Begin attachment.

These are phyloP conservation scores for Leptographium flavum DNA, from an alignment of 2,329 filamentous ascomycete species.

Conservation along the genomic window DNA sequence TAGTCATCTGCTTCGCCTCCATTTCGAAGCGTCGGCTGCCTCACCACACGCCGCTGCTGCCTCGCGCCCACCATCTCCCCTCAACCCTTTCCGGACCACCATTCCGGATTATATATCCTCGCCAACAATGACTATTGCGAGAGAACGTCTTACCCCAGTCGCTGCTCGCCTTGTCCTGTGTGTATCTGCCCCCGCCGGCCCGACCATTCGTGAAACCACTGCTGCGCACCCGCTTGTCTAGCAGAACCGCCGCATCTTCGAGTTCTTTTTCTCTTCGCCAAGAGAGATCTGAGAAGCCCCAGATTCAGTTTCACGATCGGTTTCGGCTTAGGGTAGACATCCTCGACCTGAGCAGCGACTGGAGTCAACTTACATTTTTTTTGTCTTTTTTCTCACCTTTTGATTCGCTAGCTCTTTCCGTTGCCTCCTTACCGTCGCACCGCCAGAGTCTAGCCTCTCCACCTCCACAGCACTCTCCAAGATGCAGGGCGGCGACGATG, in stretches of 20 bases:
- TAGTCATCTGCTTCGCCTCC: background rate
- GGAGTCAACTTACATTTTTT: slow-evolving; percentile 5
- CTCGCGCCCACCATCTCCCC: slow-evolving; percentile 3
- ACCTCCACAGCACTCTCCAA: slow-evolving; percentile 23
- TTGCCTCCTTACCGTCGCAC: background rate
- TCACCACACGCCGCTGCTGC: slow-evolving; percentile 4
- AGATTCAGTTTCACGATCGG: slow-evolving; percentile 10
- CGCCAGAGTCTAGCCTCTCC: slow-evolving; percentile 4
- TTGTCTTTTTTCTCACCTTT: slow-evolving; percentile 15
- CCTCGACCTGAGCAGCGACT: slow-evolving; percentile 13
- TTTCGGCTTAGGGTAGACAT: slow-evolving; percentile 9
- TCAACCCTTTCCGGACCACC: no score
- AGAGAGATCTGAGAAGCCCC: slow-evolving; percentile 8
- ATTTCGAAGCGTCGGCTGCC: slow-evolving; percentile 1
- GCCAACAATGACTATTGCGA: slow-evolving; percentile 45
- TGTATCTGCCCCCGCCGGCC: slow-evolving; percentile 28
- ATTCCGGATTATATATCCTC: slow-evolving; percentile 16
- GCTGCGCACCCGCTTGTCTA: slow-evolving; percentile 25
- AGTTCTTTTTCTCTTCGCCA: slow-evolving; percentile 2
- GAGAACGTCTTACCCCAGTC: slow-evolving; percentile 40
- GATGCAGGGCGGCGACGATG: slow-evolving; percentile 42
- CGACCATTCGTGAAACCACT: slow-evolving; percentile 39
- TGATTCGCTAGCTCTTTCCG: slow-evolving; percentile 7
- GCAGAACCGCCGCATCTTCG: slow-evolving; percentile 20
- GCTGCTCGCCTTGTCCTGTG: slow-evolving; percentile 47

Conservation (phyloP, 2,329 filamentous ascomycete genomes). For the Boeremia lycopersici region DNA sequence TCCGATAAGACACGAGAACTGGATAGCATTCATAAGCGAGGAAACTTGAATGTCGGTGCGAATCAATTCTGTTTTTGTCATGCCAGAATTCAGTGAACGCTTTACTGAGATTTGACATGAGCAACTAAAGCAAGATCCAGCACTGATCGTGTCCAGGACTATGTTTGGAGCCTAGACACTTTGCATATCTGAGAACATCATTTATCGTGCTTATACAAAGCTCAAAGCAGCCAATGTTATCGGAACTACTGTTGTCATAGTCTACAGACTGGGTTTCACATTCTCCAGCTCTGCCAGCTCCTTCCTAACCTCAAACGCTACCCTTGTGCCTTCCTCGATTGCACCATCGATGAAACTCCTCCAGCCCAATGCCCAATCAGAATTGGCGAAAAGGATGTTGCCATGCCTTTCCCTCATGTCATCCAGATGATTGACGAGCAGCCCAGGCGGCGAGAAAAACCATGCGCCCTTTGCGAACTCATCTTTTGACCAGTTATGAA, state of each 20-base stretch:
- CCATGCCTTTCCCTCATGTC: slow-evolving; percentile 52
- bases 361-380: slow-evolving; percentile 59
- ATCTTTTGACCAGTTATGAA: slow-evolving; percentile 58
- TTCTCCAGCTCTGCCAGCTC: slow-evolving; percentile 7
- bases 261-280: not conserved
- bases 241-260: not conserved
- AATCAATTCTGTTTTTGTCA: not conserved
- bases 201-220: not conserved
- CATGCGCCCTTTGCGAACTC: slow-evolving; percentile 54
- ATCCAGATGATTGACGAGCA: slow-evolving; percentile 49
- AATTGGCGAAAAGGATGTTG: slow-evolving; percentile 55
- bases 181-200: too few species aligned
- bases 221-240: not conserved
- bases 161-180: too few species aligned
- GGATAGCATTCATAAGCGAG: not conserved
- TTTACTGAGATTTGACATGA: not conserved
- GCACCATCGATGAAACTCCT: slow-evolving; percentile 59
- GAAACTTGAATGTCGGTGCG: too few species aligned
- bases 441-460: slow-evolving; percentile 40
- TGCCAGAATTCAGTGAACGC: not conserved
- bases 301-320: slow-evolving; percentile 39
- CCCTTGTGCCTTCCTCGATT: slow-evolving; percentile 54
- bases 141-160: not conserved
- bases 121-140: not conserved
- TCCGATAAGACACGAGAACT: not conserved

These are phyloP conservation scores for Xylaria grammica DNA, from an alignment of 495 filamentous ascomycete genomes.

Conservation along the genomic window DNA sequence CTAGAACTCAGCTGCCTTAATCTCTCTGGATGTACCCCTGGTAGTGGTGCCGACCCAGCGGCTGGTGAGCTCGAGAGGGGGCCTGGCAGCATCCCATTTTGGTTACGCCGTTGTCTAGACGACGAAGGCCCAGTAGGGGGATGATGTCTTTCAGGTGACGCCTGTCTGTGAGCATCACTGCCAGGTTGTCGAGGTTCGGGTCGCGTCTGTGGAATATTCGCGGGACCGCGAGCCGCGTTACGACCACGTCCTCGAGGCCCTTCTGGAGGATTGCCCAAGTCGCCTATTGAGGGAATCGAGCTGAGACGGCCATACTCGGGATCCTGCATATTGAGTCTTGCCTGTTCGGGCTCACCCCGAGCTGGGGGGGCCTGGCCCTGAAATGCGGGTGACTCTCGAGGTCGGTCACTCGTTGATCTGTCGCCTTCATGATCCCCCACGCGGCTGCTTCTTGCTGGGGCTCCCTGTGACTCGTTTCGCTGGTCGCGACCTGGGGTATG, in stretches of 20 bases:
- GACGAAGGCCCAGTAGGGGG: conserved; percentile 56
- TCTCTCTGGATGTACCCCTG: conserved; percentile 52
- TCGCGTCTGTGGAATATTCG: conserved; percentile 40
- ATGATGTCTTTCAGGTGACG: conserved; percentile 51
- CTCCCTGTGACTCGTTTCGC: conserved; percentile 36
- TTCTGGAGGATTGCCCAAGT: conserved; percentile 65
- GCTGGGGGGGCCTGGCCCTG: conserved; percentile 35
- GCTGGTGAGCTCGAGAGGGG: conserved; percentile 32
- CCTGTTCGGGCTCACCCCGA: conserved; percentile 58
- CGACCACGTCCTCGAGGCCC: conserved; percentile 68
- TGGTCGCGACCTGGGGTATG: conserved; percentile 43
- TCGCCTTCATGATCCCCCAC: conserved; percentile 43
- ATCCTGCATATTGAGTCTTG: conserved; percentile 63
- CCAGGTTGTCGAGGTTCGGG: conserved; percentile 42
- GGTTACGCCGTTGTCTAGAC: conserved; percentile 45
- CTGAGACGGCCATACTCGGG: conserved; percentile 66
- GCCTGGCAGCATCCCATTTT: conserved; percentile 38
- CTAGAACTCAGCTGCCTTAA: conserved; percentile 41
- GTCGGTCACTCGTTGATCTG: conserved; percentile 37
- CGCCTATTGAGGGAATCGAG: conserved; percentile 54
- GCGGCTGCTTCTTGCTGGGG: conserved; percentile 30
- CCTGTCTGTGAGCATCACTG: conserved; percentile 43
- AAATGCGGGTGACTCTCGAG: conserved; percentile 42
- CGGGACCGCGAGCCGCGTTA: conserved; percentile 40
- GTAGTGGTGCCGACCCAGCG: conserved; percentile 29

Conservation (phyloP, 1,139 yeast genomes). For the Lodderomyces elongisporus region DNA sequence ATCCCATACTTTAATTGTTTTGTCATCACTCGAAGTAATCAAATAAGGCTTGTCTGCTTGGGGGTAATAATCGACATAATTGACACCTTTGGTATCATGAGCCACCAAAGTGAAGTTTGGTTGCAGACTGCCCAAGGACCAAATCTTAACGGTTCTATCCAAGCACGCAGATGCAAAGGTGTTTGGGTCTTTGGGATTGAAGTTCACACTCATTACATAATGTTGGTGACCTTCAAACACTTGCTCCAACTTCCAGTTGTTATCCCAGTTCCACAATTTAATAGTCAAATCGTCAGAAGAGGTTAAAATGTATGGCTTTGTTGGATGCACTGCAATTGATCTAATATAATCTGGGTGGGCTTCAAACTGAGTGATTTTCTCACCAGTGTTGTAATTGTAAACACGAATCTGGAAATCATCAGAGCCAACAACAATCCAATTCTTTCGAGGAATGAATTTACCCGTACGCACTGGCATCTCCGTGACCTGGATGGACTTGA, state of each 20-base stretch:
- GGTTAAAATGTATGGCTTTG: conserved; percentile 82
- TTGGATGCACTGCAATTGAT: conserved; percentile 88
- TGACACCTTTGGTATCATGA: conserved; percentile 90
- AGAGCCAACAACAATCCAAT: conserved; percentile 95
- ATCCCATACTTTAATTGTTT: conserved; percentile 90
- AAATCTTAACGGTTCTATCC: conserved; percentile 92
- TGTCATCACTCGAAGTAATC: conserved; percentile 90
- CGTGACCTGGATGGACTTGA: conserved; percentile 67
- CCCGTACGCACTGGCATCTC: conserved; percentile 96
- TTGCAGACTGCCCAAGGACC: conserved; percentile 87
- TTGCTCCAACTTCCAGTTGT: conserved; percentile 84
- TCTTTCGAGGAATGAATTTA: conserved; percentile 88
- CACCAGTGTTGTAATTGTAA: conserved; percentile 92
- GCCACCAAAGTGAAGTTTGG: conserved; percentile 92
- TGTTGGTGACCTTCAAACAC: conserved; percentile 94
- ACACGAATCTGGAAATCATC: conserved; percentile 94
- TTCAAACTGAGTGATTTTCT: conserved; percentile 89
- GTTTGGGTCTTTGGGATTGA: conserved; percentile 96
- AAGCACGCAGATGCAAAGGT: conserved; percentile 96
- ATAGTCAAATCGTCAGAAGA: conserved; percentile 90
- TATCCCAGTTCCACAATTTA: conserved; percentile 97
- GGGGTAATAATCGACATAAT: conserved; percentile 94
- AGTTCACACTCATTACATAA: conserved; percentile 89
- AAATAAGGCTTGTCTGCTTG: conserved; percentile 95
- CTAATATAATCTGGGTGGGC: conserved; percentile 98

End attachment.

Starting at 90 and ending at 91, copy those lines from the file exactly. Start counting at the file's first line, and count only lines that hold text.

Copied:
- CCCGTACGCACTGGCATCTC: conserved; percentile 96
- TTGCAGACTGCCCAAGGACC: conserved; percentile 87